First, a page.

Star Trek Guide

Star Trek: Lower Decks: 10 Things You Need To Know Before Watching The Parody

The Star Trek universe keeps expanding on CBS All Access, most recently with the brand-new animated series, Lower Decks. This show represents perhaps the biggest departure for the franchise since Deep Space Nine. While that series explored a darker side of the Federation, this new show explores the exact opposite end of the spectrum.

Lower Decks follows the adventures of four junior crew members of the U.S.S. Cerritos, told from their perspective as opposed to the traditional focus on the ground crew. The show is an irreverent take on the classic Trek concept. How irreverent? Here are ten things you need to know about Lower Decks.

10 Familiar Concept

If the core concept behind the series sounds familiar, it's because it is. Lower Decks borrows the concept of focusing on junior officers aboard a starship—and its title—from a classic Star Trek: The Next Generation episode. That episode focused on a quartet of newly minted Starfleet personnel aboard the Enterprise as they tried to make their bones aboard the storied starship. The episode proved so successful that many fans lobbied for another take on the idea.

9 Support Crew

Similar to the episode that inspired the show, Lower Decks focuses on a group of four ensigns aboard the U.S.S. Cerritos. While The Next Generation crew proved serious—fatally so, in the end—this lot is anything but. The group includes Beckett Mariner, an ensign who just doesn't care anymore; Brad Boimler, who sticks to the rules; Rutherford, who has a cybernetic implant; and Tendi, a green-skinned alien who serves as something of an audience surrogate in the series.

8 Command Crew

Though the junior officers provide the focus for the show, the ship doesn't fly itself, though it probably could. A command crew occupies the bridge of the U.S.S. Cerritos, and all of the characters serve in roles fans will be accustomed to. Captain Freeman commands the ship, supported by Jack Ransom, a hulked out version of William T. Riker, security comes courtesy of Shaxs, a Bajoran, and the ship's doctor is T'Ana, a member of the Caitian race who will be familiar to hardcore fans.

7 Second Contact

The primary mission for the crew and ship is something no one has ever really seen in Star Trek before but naturally makes sense: second contact. Ships like the Enterprise or Voyager get the glory of first contact with an alien race, but the Cerritos comes in behind them for the real work.

The U.S.S. Cerritos is described as one of Starfleet's "least important ships," which gives fans an idea of how little emphasis the Federation places on this work. Since no one is apparently paying attention, it likely leads to a lot of mishaps.

6 Uniform Confusion

At first glance, more than the title of the show probably seems familiar. The ship itself echoes the classic U.S.S. Enterprise-D in many ways, and the uniforms the crew wears give off strong TNG vibes, as well. There's just one problem: the show takes place in 2380, right after Star Trek: Nemesis.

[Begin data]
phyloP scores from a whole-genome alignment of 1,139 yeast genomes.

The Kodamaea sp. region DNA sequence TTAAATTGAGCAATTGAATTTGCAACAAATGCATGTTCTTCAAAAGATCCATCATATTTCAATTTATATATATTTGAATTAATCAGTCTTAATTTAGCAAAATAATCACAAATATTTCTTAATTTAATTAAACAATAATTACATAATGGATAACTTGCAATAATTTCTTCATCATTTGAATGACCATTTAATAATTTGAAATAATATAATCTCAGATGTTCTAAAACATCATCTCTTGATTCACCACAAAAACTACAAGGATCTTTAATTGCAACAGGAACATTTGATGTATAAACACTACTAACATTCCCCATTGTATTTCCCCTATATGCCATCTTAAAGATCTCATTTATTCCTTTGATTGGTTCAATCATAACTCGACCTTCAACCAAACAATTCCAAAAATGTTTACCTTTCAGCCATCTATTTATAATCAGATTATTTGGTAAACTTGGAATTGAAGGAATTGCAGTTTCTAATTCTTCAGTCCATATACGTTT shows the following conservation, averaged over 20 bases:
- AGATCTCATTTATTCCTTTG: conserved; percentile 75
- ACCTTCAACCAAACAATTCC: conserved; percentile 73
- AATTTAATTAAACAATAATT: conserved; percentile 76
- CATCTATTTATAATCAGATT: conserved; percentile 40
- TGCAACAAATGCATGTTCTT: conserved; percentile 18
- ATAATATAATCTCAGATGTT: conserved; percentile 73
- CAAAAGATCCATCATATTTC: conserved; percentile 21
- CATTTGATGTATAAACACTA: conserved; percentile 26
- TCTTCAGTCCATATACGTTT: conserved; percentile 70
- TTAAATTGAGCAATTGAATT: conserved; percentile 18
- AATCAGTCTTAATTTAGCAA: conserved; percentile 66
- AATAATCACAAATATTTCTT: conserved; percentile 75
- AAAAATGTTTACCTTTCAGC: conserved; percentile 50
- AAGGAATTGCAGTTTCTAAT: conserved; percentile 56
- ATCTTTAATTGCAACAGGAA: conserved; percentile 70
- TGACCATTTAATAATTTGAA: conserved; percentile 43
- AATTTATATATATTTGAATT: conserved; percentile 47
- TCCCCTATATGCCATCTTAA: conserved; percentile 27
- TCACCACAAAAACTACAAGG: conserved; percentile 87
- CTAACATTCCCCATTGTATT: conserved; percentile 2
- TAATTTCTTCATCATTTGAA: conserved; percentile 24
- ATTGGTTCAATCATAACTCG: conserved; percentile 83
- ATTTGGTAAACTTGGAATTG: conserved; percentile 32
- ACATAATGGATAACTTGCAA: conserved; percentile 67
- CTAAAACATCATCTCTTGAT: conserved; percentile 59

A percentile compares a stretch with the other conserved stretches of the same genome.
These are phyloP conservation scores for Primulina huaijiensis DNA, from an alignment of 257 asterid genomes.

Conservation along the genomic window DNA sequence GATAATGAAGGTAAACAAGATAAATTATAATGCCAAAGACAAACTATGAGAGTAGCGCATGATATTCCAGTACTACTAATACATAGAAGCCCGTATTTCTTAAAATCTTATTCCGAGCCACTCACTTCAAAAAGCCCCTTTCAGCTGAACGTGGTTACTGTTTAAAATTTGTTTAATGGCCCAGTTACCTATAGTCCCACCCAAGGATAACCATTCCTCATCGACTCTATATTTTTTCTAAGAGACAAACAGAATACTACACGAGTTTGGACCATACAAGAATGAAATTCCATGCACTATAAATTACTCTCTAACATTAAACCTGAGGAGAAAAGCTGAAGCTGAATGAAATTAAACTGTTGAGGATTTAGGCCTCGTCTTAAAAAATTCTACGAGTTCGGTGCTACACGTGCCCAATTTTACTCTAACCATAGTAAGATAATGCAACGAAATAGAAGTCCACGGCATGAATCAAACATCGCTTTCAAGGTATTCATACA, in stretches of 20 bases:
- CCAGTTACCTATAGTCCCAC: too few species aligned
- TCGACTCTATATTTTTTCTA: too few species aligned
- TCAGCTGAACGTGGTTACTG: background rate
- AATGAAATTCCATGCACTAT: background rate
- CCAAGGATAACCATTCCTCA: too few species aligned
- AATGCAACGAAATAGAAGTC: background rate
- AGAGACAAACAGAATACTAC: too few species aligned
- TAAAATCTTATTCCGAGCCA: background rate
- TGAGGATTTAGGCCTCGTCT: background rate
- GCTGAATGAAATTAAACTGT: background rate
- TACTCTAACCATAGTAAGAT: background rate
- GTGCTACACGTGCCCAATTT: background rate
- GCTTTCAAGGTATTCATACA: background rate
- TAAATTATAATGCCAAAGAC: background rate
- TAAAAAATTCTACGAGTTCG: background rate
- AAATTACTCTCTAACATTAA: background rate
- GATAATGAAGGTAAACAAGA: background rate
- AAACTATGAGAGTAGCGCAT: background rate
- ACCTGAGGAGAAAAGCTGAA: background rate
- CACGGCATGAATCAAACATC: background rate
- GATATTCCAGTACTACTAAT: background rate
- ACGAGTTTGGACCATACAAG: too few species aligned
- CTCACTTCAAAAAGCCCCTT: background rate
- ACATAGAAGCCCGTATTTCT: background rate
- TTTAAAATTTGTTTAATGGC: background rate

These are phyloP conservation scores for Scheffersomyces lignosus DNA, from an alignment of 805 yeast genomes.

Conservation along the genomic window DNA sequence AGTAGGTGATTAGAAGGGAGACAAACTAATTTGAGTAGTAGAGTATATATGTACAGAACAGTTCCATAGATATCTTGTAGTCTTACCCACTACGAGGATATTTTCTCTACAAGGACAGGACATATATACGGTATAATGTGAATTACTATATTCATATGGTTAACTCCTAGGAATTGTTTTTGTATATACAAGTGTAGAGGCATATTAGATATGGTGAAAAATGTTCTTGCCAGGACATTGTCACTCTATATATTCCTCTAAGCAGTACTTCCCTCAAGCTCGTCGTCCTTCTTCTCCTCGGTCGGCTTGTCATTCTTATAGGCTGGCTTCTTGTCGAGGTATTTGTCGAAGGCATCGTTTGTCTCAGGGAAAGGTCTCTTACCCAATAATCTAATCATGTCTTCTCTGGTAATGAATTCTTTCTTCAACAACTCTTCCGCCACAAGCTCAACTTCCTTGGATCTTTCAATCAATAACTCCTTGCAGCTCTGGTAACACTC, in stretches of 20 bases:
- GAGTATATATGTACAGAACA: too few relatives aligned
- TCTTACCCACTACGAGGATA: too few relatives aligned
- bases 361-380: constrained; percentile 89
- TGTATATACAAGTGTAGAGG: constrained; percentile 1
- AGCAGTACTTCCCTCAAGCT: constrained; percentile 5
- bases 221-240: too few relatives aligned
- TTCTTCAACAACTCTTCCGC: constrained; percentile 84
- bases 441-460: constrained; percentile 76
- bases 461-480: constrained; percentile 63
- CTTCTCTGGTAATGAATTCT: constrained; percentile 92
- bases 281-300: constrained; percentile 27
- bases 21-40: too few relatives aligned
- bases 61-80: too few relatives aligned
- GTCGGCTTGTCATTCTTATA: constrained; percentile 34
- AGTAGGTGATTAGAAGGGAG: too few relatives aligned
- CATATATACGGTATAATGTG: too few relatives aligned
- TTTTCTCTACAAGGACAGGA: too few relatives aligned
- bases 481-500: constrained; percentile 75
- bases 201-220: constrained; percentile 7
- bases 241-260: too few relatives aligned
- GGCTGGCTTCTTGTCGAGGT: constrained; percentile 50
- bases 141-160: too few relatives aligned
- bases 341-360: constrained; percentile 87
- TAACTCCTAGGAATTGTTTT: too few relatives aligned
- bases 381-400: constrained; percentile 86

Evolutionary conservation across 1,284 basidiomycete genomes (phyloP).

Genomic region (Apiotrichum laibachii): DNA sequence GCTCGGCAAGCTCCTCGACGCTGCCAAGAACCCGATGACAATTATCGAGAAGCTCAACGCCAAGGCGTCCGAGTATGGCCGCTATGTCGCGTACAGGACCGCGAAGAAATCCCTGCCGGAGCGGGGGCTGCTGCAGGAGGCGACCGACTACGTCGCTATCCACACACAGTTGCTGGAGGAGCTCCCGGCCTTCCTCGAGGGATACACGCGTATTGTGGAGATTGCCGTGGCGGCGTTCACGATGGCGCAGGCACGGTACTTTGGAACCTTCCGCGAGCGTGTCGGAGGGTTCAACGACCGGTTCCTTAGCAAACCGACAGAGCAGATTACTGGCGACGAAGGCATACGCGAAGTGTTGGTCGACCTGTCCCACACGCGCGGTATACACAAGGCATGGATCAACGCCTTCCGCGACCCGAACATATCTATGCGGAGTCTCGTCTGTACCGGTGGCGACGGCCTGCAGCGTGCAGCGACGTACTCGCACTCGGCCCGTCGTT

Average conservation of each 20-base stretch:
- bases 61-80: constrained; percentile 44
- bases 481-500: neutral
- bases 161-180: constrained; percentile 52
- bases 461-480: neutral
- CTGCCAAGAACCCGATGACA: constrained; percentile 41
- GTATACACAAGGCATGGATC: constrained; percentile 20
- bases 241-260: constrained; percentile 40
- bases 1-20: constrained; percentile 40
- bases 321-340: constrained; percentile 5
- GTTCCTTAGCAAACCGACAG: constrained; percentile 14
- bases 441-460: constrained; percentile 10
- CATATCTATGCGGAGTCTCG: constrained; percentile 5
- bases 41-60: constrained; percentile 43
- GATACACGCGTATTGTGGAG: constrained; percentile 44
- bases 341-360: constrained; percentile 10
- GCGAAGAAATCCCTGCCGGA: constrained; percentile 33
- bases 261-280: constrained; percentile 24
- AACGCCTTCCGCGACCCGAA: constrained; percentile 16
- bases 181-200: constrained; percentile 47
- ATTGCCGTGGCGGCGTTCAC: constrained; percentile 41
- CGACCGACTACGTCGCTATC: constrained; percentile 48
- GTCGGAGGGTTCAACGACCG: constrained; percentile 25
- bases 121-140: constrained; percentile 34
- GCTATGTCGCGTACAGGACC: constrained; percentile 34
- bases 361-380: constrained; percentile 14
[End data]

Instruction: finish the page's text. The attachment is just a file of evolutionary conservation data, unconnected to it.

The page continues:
Starfleet had moved on to a different, darker uniform by then. What gives? Likely the same thing that had Picard and company wearing both their TV uniforms and the Deep Space Nine jumper in Star Trek: Generations. Starfleet seemingly mixed a lot of different uniforms.

5 Mike McMahan

Another element of the show that might seem familiar to fans of animation is the style itself. There might be a passing similarity to the style of Rick and Morty, and that should come as no surprise as the executive producer of Lower Decks is Mike McMahan, one of the head writers on the Adult Swim series. McMahan also worked on the current Hulu series Solar Opposites and won the 2018 Primetime Emmy Award for Outstanding Animated Program for the legendary episode "Pickle Rick."

4 Not The First Animated Trek

Lower Decks might seem like a first in the storied history of the Star Trek franchise, and, in many ways, it is. But, it's not the first animated series. Star Trek: The Animated Series broke a lot of ground when it debuted in 1973. The show picked up where the prematurely canceled original show left off and brought along almost all of the original actors. The Animated Series is generally not considered canon, but it did introduce some major elements that might be up for debate.

3 A Little Catty

One of those new elements The Animated Series introduced in the 70s was the Caitian species. Lieutenant M'Ress, a cat-like alien, joined the crew for the series, where makeup and effects budgets were less of a concern. T'Ana, the doctor on the Cerritos, is of the same species.

Another unique alien the cartoon introduced was Lieutenant Arex, an Edosian with three arms and three legs. So far, his species has yet to make it back into canon.

2 Canonical Concerns

Whether or not something is canon might seem an odd concern for a show that takes a decidedly light-hearted approach to what is traditionally a very sober franchise, but it is. The creative team even hired writer David Mack, author of several Star Trek original novels, to help make sure the show fit within the established canon of the franchise. This pays off right away in the trailer: eagle-eyed viewers may spot easter eggs from the television shows and movies in the background.

1 U.S.S. Cerritos

Though the show bills the U.S.S. Cerritos as the least important ship in the fleet, it's the most important one in the show. The California-class starship features a design that recalls a little that of the U.S.S. Grissom. Its name originates from a city within the Greater Los Angeles area, and maybe also a local television ad. While specific details on the ship are scarce, fans pouring over screenshots of the trailer have already determined the ship—the saucer, at least—has six decks.